The developing tale of two villages: What’s the story on St. Louis and Aldie?

By Laura Longley

Out of the haze of proposed land swaps, buyouts of by-right developments, and sale of County-owned parcels for a commercial “gateway” to Western Loudoun, the futures of the historic villages of Aldie and St. Louis are beginning to take shape. 

With the overwhelming support of the region’s preservation and civic groups, the Board of Supervisors is expected to move forward with a new offer from an Aldie resident that promises the survival of that small, historic village known for its working mill.

The outlook is far less certain for St. Louis, the historically African American community established after Emancipation when a former slaveholder subdivided his land and sold it off in one-acre plots for $20 each. Many of the descendants of those emancipated buyers—the McQuays, Howards, and Berrymans—still live in St. Louis, and now find themselves fighting for the community’s future. 

From the very beginning, St. Louis residents have been challenged by poor farmland and wetlands with poor drainage, but by the end of the 20th century, increasing development became the bigger threat. 

“As urban expansion began to reach St. Louis, new, more expensive homes went up, property taxes also went up, which had the domino effect of many ancestral families selling their land and homes,” wrote Charles Thompson, pastor of the historic Mt. Zion Baptist Church, in an editorial in the Middleburg Eccentric.

So when the development group named MOJAX, LLC bought the Howard family’s 16.4-acre wooded parcel with by-right zoning, there was good reason to launch a nonprofit organization dedicated to stopping a 27-house cluster with individual wells. 

Finally, in the fall of 2020, Loudoun County’s Supervisors, who are committed to preserving St. Louis from this kind of intensive development, made an offer to the developer: The County would pay MOJAX $1.5 million to put a conservation easement on that land, and use the then-16 dug wells to augment the local water supply. The County would create a passive recreation area and protect a historic cemetery.

But, it’s fair to say, greed got in the way

The MOJAX developers—John “Jack” Andrews, architect Michael Oxman, and consultant Leonard “Hobie” Mitchel—backed out of that deal, but came back to the County with a grander one.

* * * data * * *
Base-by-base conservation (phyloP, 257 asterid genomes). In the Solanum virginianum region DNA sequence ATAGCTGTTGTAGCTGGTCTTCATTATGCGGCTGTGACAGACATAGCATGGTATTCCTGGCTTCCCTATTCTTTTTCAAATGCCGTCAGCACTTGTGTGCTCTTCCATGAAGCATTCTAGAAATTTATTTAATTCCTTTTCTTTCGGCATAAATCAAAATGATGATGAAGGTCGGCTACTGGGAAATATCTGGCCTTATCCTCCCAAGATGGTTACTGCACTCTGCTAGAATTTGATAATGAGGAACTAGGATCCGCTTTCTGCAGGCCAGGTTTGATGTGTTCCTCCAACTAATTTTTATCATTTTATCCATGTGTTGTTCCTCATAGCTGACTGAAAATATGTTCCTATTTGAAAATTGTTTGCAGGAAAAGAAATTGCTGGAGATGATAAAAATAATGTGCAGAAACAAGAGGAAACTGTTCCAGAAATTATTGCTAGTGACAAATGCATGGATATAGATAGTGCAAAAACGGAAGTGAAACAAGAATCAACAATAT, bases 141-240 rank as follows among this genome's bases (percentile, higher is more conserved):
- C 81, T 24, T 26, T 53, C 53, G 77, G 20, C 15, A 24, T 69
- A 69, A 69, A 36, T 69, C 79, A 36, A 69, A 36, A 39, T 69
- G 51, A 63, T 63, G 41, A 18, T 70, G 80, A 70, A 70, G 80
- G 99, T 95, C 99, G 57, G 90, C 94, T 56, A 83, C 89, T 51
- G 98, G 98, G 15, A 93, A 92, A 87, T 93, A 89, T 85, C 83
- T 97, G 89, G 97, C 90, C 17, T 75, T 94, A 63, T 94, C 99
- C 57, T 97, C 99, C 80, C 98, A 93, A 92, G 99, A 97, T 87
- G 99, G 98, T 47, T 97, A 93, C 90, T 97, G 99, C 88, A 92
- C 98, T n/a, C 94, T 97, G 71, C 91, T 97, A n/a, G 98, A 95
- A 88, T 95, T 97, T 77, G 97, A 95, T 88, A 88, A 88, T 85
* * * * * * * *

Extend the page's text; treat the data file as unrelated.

As MOJAX attorney Jim Campell told the Board of Supervisors at its public hearing this past Jan. 13, “Our clients have $2.7 million out of pocket in St. Louis, but the current appraised value is $3.4 million.” To balance the scales as they saw them, the MOJAX developers proposed that in addition to the $1.5 million for the St. Louis easement, the County transfer to them the “Aldie Assemblage”—three parcels totaling 6.3 acres the County had purchased for a new Aldie fire station, a location rejected by the community. 

What MOJAX put forward as an add-on to the St. Louis transaction, was a project called Aldie Park that, said Campbell, “would get us back to whole and allow us to do something we’ve had passion about for decades.”  

The project they presented to the Board comprised 35,000-square-feet of commercial structures including a brewery, retail shops, an administration building, an artist studio, and a high-end restaurant and inn, plus parking for 170-some vehicles. 

The deal required rezoning, a $600,000 escrow payment by the County to be matched dollar-for-dollar by the developer for building renovations and construction of an access road from Rt. 50 to the 60 adjoining, landlocked acres owned by developer Andrews.

But Aldie had a savior

Guy Gerachis, a lifelong Loudoun and 30-year Aldie resident, Aldie Heritage Association member, and an award-winning builder known for his expertise in historic properties, came forward.